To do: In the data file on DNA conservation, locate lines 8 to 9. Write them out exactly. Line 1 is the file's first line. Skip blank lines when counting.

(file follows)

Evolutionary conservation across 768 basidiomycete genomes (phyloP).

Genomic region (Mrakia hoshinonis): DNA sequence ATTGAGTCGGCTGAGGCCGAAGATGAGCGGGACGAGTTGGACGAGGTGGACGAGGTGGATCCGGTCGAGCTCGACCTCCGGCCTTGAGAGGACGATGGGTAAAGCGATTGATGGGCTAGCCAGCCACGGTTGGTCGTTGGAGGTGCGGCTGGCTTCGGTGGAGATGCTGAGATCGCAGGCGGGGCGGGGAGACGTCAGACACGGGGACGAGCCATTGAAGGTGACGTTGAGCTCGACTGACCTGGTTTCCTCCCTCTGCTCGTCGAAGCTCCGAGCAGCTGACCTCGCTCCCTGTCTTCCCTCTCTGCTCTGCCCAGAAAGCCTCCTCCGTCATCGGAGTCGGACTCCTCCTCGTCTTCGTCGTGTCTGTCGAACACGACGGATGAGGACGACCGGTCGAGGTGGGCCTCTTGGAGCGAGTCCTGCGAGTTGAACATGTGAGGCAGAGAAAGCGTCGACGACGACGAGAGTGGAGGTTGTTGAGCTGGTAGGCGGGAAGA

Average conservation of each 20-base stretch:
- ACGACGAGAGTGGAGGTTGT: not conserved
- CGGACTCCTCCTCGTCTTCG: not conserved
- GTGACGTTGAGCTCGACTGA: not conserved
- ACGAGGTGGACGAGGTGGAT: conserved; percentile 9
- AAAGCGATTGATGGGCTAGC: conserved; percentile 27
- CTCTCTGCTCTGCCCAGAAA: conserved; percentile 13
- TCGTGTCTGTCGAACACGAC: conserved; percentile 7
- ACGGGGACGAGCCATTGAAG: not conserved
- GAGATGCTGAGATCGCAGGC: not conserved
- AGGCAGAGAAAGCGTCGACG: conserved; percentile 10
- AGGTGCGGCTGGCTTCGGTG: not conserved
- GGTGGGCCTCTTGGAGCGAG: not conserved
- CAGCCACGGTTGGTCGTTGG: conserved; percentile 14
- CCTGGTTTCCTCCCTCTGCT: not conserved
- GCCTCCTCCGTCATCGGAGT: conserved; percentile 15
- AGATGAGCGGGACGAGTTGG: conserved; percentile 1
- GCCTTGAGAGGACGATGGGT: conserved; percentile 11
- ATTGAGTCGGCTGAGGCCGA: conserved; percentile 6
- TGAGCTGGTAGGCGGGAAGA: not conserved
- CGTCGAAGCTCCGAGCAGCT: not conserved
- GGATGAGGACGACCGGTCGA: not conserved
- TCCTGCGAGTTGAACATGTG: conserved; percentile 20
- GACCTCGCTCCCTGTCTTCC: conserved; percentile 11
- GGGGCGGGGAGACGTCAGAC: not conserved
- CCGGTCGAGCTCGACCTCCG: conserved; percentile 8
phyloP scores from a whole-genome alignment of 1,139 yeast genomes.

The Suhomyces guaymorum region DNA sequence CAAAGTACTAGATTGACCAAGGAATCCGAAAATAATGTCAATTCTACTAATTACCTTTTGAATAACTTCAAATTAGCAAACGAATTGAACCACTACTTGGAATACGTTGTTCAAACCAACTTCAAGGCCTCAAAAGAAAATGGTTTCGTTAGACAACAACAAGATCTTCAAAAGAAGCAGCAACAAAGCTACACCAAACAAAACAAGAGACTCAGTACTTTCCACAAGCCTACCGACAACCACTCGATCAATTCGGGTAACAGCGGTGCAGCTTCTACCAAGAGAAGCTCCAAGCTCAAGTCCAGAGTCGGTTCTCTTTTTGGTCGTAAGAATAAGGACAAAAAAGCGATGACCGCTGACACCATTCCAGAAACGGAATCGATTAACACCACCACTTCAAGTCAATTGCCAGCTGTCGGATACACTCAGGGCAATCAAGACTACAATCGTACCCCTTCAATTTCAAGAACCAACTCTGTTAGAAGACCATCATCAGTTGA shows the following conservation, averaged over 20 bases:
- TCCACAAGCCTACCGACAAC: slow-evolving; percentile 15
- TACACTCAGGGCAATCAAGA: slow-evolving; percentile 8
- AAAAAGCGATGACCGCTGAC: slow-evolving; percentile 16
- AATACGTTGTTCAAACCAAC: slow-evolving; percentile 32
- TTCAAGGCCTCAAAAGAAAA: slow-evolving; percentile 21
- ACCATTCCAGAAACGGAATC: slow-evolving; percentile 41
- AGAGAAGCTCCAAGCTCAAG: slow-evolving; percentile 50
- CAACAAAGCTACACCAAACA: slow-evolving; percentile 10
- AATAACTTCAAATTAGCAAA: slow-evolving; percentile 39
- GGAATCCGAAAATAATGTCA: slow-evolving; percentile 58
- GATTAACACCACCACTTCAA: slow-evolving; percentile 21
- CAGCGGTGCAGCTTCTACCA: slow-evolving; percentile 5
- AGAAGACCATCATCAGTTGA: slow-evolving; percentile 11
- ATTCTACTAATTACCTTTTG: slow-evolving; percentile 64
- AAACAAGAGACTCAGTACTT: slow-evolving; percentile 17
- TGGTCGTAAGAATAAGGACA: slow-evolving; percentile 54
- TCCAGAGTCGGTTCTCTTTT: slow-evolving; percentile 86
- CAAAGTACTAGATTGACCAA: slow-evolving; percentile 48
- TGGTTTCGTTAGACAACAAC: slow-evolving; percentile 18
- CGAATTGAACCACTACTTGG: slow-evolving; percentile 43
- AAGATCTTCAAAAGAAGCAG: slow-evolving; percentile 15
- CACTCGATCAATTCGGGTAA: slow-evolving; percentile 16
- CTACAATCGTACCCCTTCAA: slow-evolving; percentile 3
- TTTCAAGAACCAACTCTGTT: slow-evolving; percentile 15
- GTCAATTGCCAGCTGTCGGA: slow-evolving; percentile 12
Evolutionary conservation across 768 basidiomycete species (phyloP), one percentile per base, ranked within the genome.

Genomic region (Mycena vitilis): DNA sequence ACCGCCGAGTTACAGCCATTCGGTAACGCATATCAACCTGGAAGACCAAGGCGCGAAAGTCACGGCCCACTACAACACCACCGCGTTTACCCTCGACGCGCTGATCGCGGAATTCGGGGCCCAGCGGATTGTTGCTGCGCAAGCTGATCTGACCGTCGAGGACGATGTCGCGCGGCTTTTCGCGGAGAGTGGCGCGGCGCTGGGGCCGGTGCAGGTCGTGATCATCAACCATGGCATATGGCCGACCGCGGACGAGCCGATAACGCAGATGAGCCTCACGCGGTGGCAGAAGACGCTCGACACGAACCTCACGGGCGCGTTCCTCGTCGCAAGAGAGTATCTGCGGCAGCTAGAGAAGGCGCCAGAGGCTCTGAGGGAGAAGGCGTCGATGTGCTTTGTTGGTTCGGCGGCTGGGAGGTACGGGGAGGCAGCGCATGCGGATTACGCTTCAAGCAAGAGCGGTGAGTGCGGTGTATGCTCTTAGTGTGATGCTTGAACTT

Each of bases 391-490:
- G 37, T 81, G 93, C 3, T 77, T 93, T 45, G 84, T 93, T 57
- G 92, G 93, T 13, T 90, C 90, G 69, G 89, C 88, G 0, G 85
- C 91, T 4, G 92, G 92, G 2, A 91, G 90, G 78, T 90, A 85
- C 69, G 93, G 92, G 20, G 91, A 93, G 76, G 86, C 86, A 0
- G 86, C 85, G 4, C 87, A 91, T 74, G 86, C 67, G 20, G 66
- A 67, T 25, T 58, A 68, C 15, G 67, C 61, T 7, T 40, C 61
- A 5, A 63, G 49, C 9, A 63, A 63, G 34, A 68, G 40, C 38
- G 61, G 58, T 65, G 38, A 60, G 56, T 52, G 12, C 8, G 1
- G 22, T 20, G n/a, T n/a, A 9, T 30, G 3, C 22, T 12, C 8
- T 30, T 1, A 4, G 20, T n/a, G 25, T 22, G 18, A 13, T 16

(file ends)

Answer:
- AAAGCGATTGATGGGCTAGC: conserved; percentile 27
- CTCTCTGCTCTGCCCAGAAA: conserved; percentile 13